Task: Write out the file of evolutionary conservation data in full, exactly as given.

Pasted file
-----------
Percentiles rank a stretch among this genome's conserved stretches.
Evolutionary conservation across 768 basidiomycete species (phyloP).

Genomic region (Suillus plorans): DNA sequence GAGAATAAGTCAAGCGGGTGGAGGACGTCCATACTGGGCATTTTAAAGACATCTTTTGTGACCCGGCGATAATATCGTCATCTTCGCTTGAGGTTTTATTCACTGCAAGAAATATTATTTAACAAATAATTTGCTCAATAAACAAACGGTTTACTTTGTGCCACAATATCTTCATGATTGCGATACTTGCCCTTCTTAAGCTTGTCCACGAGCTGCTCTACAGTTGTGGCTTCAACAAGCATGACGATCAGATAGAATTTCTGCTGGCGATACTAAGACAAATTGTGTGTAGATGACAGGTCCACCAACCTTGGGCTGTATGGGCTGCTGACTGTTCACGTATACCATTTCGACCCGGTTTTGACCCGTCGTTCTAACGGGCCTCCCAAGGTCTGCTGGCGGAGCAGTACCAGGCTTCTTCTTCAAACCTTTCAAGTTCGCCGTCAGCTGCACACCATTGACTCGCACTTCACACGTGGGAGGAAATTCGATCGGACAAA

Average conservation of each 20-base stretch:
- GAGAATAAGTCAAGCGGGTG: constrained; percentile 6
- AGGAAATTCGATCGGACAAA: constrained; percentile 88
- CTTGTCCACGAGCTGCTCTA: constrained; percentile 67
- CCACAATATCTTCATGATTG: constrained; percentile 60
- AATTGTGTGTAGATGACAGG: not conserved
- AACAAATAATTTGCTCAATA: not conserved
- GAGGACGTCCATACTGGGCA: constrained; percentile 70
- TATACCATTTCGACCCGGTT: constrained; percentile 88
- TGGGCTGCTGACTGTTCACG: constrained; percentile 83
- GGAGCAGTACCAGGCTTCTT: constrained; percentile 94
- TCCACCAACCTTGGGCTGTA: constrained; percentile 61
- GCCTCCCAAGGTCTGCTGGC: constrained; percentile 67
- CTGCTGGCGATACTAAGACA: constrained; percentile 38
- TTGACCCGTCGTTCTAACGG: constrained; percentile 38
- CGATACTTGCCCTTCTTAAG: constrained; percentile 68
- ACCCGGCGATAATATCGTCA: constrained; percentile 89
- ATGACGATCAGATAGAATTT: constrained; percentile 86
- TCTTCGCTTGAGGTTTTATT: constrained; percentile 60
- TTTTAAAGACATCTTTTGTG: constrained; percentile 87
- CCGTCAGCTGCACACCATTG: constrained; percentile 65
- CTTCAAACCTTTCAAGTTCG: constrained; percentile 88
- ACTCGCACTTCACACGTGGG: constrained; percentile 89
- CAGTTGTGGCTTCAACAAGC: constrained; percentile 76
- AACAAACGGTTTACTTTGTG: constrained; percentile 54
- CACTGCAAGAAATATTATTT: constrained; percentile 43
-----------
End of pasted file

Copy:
Percentiles rank a stretch among this genome's conserved stretches.
Evolutionary conservation across 768 basidiomycete species (phyloP).

Genomic region (Suillus plorans): DNA sequence GAGAATAAGTCAAGCGGGTGGAGGACGTCCATACTGGGCATTTTAAAGACATCTTTTGTGACCCGGCGATAATATCGTCATCTTCGCTTGAGGTTTTATTCACTGCAAGAAATATTATTTAACAAATAATTTGCTCAATAAACAAACGGTTTACTTTGTGCCACAATATCTTCATGATTGCGATACTTGCCCTTCTTAAGCTTGTCCACGAGCTGCTCTACAGTTGTGGCTTCAACAAGCATGACGATCAGATAGAATTTCTGCTGGCGATACTAAGACAAATTGTGTGTAGATGACAGGTCCACCAACCTTGGGCTGTATGGGCTGCTGACTGTTCACGTATACCATTTCGACCCGGTTTTGACCCGTCGTTCTAACGGGCCTCCCAAGGTCTGCTGGCGGAGCAGTACCAGGCTTCTTCTTCAAACCTTTCAAGTTCGCCGTCAGCTGCACACCATTGACTCGCACTTCACACGTGGGAGGAAATTCGATCGGACAAA

Average conservation of each 20-base stretch:
- GAGAATAAGTCAAGCGGGTG: constrained; percentile 6
- AGGAAATTCGATCGGACAAA: constrained; percentile 88
- CTTGTCCACGAGCTGCTCTA: constrained; percentile 67
- CCACAATATCTTCATGATTG: constrained; percentile 60
- AATTGTGTGTAGATGACAGG: not conserved
- AACAAATAATTTGCTCAATA: not conserved
- GAGGACGTCCATACTGGGCA: constrained; percentile 70
- TATACCATTTCGACCCGGTT: constrained; percentile 88
- TGGGCTGCTGACTGTTCACG: constrained; percentile 83
- GGAGCAGTACCAGGCTTCTT: constrained; percentile 94
- TCCACCAACCTTGGGCTGTA: constrained; percentile 61
- GCCTCCCAAGGTCTGCTGGC: constrained; percentile 67
- CTGCTGGCGATACTAAGACA: constrained; percentile 38
- TTGACCCGTCGTTCTAACGG: constrained; percentile 38
- CGATACTTGCCCTTCTTAAG: constrained; percentile 68
- ACCCGGCGATAATATCGTCA: constrained; percentile 89
- ATGACGATCAGATAGAATTT: constrained; percentile 86
- TCTTCGCTTGAGGTTTTATT: constrained; percentile 60
- TTTTAAAGACATCTTTTGTG: constrained; percentile 87
- CCGTCAGCTGCACACCATTG: constrained; percentile 65
- CTTCAAACCTTTCAAGTTCG: constrained; percentile 88
- ACTCGCACTTCACACGTGGG: constrained; percentile 89
- CAGTTGTGGCTTCAACAAGC: constrained; percentile 76
- AACAAACGGTTTACTTTGTG: constrained; percentile 54
- CACTGCAAGAAATATTATTT: constrained; percentile 43